In the dry times of life, I can trust that better and more satisfying days are coming.
Gratitude improves my mental state
First Thessalonians 5:18 says to give thanks in all circumstances.
Having a grateful posture creates humility in my heart and peace in my soul. It reorients my mind on what I have and not on what I don’t have. It reminds me of all of the blessings around me, the simple pleasures I take for granted.
When I choose to give thanks, especially aloud, my whole mood tends to shift and become lighter, even when my circumstances stay the same.
I have what I truly need for each day
In Philippians 4:11, Paul reminds us to be content in every circumstance, to choose it, and to remember that it is God who gives us our strength for daily life.
I remember that I am not alone in my concerns, pains, and difficulties. I don’t have to muster up the courage and stamina for another day. I can seek the wisdom and strength of my Father God, who has promised to move mountains for me. It is in him that I live and move and have my being (Acts 17:28).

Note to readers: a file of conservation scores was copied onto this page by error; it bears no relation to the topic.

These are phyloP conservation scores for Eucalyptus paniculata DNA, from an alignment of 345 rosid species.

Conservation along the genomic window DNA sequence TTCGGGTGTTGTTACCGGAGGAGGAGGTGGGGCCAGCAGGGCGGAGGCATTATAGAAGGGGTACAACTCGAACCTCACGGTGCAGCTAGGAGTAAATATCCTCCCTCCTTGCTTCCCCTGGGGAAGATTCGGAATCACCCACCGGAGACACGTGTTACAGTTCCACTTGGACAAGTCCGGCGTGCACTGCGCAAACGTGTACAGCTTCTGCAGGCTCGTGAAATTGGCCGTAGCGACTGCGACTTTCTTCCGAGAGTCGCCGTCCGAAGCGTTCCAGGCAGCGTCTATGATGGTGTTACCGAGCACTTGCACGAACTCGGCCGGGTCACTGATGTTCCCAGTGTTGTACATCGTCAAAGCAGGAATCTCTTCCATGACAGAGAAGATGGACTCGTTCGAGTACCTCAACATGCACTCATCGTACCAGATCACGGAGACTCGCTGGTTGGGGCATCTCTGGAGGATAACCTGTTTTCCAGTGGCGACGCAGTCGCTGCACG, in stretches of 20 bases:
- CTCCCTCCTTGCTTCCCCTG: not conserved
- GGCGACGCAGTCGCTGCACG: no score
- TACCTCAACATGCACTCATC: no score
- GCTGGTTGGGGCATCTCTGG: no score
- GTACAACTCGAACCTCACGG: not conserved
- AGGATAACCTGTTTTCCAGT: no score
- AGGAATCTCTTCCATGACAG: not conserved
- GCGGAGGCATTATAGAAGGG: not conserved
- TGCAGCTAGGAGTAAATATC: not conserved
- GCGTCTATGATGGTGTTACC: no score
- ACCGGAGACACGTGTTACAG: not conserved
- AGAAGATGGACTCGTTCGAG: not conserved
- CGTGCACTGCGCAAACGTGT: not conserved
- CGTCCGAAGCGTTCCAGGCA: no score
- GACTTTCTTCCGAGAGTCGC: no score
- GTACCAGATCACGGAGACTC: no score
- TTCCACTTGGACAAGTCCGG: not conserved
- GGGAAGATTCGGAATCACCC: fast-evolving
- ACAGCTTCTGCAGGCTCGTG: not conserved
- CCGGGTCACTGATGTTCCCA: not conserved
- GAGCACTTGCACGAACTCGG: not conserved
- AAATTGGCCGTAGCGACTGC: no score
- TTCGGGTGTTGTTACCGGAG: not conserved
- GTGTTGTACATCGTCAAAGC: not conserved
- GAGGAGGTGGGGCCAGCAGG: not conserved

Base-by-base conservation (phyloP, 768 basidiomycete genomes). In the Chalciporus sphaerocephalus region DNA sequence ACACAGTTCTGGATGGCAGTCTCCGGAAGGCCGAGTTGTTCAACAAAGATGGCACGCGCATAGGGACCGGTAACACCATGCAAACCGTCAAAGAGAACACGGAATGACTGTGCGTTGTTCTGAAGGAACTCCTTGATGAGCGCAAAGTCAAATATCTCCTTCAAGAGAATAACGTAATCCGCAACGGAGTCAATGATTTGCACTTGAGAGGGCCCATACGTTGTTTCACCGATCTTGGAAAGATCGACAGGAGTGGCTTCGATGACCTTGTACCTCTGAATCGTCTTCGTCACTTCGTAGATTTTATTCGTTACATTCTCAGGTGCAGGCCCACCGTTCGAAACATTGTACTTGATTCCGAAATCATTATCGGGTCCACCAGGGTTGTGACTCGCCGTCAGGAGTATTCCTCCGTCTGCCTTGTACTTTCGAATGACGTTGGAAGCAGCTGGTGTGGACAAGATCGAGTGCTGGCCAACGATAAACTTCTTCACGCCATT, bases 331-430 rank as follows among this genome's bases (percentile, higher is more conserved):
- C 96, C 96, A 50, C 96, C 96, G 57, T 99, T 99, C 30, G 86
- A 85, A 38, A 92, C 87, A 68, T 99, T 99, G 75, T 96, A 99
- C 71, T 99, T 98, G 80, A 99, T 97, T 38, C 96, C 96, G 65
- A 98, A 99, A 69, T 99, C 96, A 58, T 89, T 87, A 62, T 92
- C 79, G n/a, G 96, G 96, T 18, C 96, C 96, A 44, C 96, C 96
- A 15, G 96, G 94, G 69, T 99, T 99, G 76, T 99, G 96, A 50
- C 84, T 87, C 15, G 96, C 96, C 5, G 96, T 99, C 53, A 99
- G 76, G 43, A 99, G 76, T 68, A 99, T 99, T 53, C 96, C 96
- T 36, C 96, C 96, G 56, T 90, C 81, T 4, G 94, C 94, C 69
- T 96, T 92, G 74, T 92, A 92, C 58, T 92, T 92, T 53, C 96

There is no need too small. Maybe the “manna” I need for today is time for a quick nap. Maybe it is a dose of patience for my busiest child. Maybe it is energy to be loving to my husband when he gets home. I have a God who is sufficient for every need. I only have to ask.
I can mature through every season if I choose to. This is possibly the hardest lesson to learn.
But the truth is, I can leave this year or this decade and go into the next as the same person with the same issues, or I can commit to taking everything from it that I am able. I can let it grow me up a bit more. I can let God have his way with my heart through the challenges.
Contentment is my choice, every single day.
What things are in your hands today that feel heavy?
Don’t let them weigh you down or discourage you. Don’t give in to accepting that life has to feel like drudgery all the time. Give each thing that burdens you over to God.
Make a choice to move toward contentment and see how he works on your behalf.